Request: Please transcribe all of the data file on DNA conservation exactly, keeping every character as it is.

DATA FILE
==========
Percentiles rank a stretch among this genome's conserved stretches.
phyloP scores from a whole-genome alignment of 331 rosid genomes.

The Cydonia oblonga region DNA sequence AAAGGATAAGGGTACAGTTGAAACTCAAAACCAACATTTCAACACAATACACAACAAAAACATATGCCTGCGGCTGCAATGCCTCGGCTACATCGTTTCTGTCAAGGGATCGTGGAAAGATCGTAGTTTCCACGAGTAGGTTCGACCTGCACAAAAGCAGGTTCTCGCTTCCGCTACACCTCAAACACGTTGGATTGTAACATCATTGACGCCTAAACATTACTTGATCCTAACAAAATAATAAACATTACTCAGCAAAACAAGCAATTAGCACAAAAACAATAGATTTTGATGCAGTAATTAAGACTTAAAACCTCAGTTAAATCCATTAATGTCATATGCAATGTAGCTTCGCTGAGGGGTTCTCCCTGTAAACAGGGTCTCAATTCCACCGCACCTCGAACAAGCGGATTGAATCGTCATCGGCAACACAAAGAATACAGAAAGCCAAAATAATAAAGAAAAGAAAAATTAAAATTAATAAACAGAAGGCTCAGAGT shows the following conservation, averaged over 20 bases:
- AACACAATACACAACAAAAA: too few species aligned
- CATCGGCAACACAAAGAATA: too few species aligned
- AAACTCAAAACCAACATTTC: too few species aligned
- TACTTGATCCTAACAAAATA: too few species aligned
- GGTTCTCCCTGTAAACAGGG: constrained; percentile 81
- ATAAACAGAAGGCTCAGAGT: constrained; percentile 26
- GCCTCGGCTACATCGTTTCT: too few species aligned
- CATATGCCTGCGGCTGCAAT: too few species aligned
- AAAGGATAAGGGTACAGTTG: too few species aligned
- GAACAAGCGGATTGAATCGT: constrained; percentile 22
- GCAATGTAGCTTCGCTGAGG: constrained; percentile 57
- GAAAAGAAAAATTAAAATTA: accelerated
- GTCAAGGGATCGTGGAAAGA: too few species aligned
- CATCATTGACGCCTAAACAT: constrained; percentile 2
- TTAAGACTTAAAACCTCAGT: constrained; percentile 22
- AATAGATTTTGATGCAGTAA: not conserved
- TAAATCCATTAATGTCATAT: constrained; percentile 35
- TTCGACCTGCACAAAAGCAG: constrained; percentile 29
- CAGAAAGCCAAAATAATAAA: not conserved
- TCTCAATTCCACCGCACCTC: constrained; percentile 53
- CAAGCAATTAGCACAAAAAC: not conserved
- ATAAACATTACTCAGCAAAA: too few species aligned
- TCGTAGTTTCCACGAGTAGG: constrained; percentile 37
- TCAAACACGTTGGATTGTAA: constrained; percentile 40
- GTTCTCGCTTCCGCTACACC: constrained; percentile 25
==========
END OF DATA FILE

Percentiles rank a stretch among this genome's conserved stretches.
phyloP scores from a whole-genome alignment of 331 rosid genomes.

The Cydonia oblonga region DNA sequence AAAGGATAAGGGTACAGTTGAAACTCAAAACCAACATTTCAACACAATACACAACAAAAACATATGCCTGCGGCTGCAATGCCTCGGCTACATCGTTTCTGTCAAGGGATCGTGGAAAGATCGTAGTTTCCACGAGTAGGTTCGACCTGCACAAAAGCAGGTTCTCGCTTCCGCTACACCTCAAACACGTTGGATTGTAACATCATTGACGCCTAAACATTACTTGATCCTAACAAAATAATAAACATTACTCAGCAAAACAAGCAATTAGCACAAAAACAATAGATTTTGATGCAGTAATTAAGACTTAAAACCTCAGTTAAATCCATTAATGTCATATGCAATGTAGCTTCGCTGAGGGGTTCTCCCTGTAAACAGGGTCTCAATTCCACCGCACCTCGAACAAGCGGATTGAATCGTCATCGGCAACACAAAGAATACAGAAAGCCAAAATAATAAAGAAAAGAAAAATTAAAATTAATAAACAGAAGGCTCAGAGT shows the following conservation, averaged over 20 bases:
- AACACAATACACAACAAAAA: too few species aligned
- CATCGGCAACACAAAGAATA: too few species aligned
- AAACTCAAAACCAACATTTC: too few species aligned
- TACTTGATCCTAACAAAATA: too few species aligned
- GGTTCTCCCTGTAAACAGGG: constrained; percentile 81
- ATAAACAGAAGGCTCAGAGT: constrained; percentile 26
- GCCTCGGCTACATCGTTTCT: too few species aligned
- CATATGCCTGCGGCTGCAAT: too few species aligned
- AAAGGATAAGGGTACAGTTG: too few species aligned
- GAACAAGCGGATTGAATCGT: constrained; percentile 22
- GCAATGTAGCTTCGCTGAGG: constrained; percentile 57
- GAAAAGAAAAATTAAAATTA: accelerated
- GTCAAGGGATCGTGGAAAGA: too few species aligned
- CATCATTGACGCCTAAACAT: constrained; percentile 2
- TTAAGACTTAAAACCTCAGT: constrained; percentile 22
- AATAGATTTTGATGCAGTAA: not conserved
- TAAATCCATTAATGTCATAT: constrained; percentile 35
- TTCGACCTGCACAAAAGCAG: constrained; percentile 29
- CAGAAAGCCAAAATAATAAA: not conserved
- TCTCAATTCCACCGCACCTC: constrained; percentile 53
- CAAGCAATTAGCACAAAAAC: not conserved
- ATAAACATTACTCAGCAAAA: too few species aligned
- TCGTAGTTTCCACGAGTAGG: constrained; percentile 37
- TCAAACACGTTGGATTGTAA: constrained; percentile 40
- GTTCTCGCTTCCGCTACACC: constrained; percentile 25